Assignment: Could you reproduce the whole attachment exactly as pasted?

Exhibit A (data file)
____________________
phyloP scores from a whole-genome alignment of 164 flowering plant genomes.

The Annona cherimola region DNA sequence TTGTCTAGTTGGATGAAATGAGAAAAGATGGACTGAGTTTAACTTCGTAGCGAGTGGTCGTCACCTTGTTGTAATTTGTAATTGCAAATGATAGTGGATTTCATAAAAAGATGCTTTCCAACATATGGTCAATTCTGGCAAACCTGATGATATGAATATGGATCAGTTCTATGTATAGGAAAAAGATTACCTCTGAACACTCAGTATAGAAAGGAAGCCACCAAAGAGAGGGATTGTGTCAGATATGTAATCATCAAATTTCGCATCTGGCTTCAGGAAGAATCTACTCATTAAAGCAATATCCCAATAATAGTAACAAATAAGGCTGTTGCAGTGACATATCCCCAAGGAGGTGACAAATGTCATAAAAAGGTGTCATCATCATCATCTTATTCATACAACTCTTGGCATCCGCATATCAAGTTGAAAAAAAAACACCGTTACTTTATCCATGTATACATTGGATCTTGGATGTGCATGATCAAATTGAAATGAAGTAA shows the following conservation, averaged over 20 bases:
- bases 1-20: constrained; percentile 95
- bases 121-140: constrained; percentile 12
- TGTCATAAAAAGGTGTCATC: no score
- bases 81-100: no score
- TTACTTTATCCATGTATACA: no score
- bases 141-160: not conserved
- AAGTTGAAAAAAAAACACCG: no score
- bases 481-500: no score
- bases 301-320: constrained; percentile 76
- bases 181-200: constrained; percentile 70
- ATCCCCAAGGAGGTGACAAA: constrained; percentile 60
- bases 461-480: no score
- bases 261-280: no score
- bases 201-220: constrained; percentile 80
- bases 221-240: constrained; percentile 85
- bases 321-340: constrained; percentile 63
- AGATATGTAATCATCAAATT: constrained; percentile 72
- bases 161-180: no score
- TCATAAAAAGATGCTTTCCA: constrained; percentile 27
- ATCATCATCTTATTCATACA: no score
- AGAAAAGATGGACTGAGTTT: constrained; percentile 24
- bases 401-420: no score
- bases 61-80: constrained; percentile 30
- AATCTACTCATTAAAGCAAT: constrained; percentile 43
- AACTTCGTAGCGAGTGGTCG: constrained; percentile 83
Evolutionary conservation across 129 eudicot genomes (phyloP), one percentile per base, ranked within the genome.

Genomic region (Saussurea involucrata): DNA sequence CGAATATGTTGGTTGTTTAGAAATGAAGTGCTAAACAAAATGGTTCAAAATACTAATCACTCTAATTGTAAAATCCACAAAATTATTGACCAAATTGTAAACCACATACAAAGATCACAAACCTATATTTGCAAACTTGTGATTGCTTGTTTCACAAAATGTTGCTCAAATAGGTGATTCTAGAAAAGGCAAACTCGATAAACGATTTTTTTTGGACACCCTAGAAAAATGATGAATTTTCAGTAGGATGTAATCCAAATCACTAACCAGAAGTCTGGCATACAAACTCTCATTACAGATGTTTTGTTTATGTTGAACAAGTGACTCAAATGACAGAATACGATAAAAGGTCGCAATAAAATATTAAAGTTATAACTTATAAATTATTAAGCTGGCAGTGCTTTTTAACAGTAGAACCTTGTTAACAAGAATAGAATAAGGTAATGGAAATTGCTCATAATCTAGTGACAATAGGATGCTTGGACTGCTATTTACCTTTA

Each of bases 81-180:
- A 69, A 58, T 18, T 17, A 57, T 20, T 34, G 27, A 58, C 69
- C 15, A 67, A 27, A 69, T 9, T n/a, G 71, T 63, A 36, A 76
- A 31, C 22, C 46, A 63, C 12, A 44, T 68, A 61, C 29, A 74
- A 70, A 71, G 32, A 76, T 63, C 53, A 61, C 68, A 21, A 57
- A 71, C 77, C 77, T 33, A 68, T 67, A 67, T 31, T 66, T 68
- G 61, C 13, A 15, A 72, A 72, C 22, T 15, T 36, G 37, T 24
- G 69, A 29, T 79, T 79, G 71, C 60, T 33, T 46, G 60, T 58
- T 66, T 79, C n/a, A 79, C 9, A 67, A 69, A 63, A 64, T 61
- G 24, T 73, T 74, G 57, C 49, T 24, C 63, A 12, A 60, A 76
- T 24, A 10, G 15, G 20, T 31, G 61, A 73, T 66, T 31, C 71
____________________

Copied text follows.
phyloP scores from a whole-genome alignment of 164 flowering plant genomes.

The Annona cherimola region DNA sequence TTGTCTAGTTGGATGAAATGAGAAAAGATGGACTGAGTTTAACTTCGTAGCGAGTGGTCGTCACCTTGTTGTAATTTGTAATTGCAAATGATAGTGGATTTCATAAAAAGATGCTTTCCAACATATGGTCAATTCTGGCAAACCTGATGATATGAATATGGATCAGTTCTATGTATAGGAAAAAGATTACCTCTGAACACTCAGTATAGAAAGGAAGCCACCAAAGAGAGGGATTGTGTCAGATATGTAATCATCAAATTTCGCATCTGGCTTCAGGAAGAATCTACTCATTAAAGCAATATCCCAATAATAGTAACAAATAAGGCTGTTGCAGTGACATATCCCCAAGGAGGTGACAAATGTCATAAAAAGGTGTCATCATCATCATCTTATTCATACAACTCTTGGCATCCGCATATCAAGTTGAAAAAAAAACACCGTTACTTTATCCATGTATACATTGGATCTTGGATGTGCATGATCAAATTGAAATGAAGTAA shows the following conservation, averaged over 20 bases:
- bases 1-20: constrained; percentile 95
- bases 121-140: constrained; percentile 12
- TGTCATAAAAAGGTGTCATC: no score
- bases 81-100: no score
- TTACTTTATCCATGTATACA: no score
- bases 141-160: not conserved
- AAGTTGAAAAAAAAACACCG: no score
- bases 481-500: no score
- bases 301-320: constrained; percentile 76
- bases 181-200: constrained; percentile 70
- ATCCCCAAGGAGGTGACAAA: constrained; percentile 60
- bases 461-480: no score
- bases 261-280: no score
- bases 201-220: constrained; percentile 80
- bases 221-240: constrained; percentile 85
- bases 321-340: constrained; percentile 63
- AGATATGTAATCATCAAATT: constrained; percentile 72
- bases 161-180: no score
- TCATAAAAAGATGCTTTCCA: constrained; percentile 27
- ATCATCATCTTATTCATACA: no score
- AGAAAAGATGGACTGAGTTT: constrained; percentile 24
- bases 401-420: no score
- bases 61-80: constrained; percentile 30
- AATCTACTCATTAAAGCAAT: constrained; percentile 43
- AACTTCGTAGCGAGTGGTCG: constrained; percentile 83
Evolutionary conservation across 129 eudicot genomes (phyloP), one percentile per base, ranked within the genome.

Genomic region (Saussurea involucrata): DNA sequence CGAATATGTTGGTTGTTTAGAAATGAAGTGCTAAACAAAATGGTTCAAAATACTAATCACTCTAATTGTAAAATCCACAAAATTATTGACCAAATTGTAAACCACATACAAAGATCACAAACCTATATTTGCAAACTTGTGATTGCTTGTTTCACAAAATGTTGCTCAAATAGGTGATTCTAGAAAAGGCAAACTCGATAAACGATTTTTTTTGGACACCCTAGAAAAATGATGAATTTTCAGTAGGATGTAATCCAAATCACTAACCAGAAGTCTGGCATACAAACTCTCATTACAGATGTTTTGTTTATGTTGAACAAGTGACTCAAATGACAGAATACGATAAAAGGTCGCAATAAAATATTAAAGTTATAACTTATAAATTATTAAGCTGGCAGTGCTTTTTAACAGTAGAACCTTGTTAACAAGAATAGAATAAGGTAATGGAAATTGCTCATAATCTAGTGACAATAGGATGCTTGGACTGCTATTTACCTTTA

Each of bases 81-180:
- A 69, A 58, T 18, T 17, A 57, T 20, T 34, G 27, A 58, C 69
- C 15, A 67, A 27, A 69, T 9, T n/a, G 71, T 63, A 36, A 76
- A 31, C 22, C 46, A 63, C 12, A 44, T 68, A 61, C 29, A 74
- A 70, A 71, G 32, A 76, T 63, C 53, A 61, C 68, A 21, A 57
- A 71, C 77, C 77, T 33, A 68, T 67, A 67, T 31, T 66, T 68
- G 61, C 13, A 15, A 72, A 72, C 22, T 15, T 36, G 37, T 24
- G 69, A 29, T 79, T 79, G 71, C 60, T 33, T 46, G 60, T 58
- T 66, T 79, C n/a, A 79, C 9, A 67, A 69, A 63, A 64, T 61
- G 24, T 73, T 74, G 57, C 49, T 24, C 63, A 12, A 60, A 76
- T 24, A 10, G 15, G 20, T 31, G 61, A 73, T 66, T 31, C 71